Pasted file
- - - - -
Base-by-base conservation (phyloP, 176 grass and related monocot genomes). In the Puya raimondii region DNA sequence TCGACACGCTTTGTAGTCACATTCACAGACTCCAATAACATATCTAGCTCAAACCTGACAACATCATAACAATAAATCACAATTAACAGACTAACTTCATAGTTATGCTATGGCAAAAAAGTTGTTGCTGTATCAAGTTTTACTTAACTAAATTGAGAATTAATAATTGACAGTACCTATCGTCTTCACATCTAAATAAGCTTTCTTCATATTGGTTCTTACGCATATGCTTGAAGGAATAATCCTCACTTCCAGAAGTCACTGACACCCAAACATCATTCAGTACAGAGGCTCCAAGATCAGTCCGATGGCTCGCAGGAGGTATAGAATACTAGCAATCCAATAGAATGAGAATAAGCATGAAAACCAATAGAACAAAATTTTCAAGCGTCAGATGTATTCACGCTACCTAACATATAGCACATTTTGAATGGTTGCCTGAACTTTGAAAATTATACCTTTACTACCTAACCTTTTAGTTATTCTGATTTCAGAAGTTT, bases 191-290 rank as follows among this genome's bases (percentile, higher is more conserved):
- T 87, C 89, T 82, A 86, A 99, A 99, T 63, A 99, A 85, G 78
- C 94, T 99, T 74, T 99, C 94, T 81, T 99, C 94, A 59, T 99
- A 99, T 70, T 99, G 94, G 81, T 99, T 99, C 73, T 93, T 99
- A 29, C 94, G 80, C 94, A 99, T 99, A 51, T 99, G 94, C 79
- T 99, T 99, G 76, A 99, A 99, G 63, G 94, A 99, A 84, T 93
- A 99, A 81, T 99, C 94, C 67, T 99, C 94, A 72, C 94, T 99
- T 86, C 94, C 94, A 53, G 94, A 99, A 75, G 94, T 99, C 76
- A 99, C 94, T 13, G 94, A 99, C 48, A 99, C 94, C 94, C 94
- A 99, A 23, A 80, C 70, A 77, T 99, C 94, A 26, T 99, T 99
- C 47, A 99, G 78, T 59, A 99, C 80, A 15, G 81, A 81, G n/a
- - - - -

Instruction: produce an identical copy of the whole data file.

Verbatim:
Base-by-base conservation (phyloP, 176 grass and related monocot genomes). In the Puya raimondii region DNA sequence TCGACACGCTTTGTAGTCACATTCACAGACTCCAATAACATATCTAGCTCAAACCTGACAACATCATAACAATAAATCACAATTAACAGACTAACTTCATAGTTATGCTATGGCAAAAAAGTTGTTGCTGTATCAAGTTTTACTTAACTAAATTGAGAATTAATAATTGACAGTACCTATCGTCTTCACATCTAAATAAGCTTTCTTCATATTGGTTCTTACGCATATGCTTGAAGGAATAATCCTCACTTCCAGAAGTCACTGACACCCAAACATCATTCAGTACAGAGGCTCCAAGATCAGTCCGATGGCTCGCAGGAGGTATAGAATACTAGCAATCCAATAGAATGAGAATAAGCATGAAAACCAATAGAACAAAATTTTCAAGCGTCAGATGTATTCACGCTACCTAACATATAGCACATTTTGAATGGTTGCCTGAACTTTGAAAATTATACCTTTACTACCTAACCTTTTAGTTATTCTGATTTCAGAAGTTT, bases 191-290 rank as follows among this genome's bases (percentile, higher is more conserved):
- T 87, C 89, T 82, A 86, A 99, A 99, T 63, A 99, A 85, G 78
- C 94, T 99, T 74, T 99, C 94, T 81, T 99, C 94, A 59, T 99
- A 99, T 70, T 99, G 94, G 81, T 99, T 99, C 73, T 93, T 99
- A 29, C 94, G 80, C 94, A 99, T 99, A 51, T 99, G 94, C 79
- T 99, T 99, G 76, A 99, A 99, G 63, G 94, A 99, A 84, T 93
- A 99, A 81, T 99, C 94, C 67, T 99, C 94, A 72, C 94, T 99
- T 86, C 94, C 94, A 53, G 94, A 99, A 75, G 94, T 99, C 76
- A 99, C 94, T 13, G 94, A 99, C 48, A 99, C 94, C 94, C 94
- A 99, A 23, A 80, C 70, A 77, T 99, C 94, A 26, T 99, T 99
- C 47, A 99, G 78, T 59, A 99, C 80, A 15, G 81, A 81, G n/a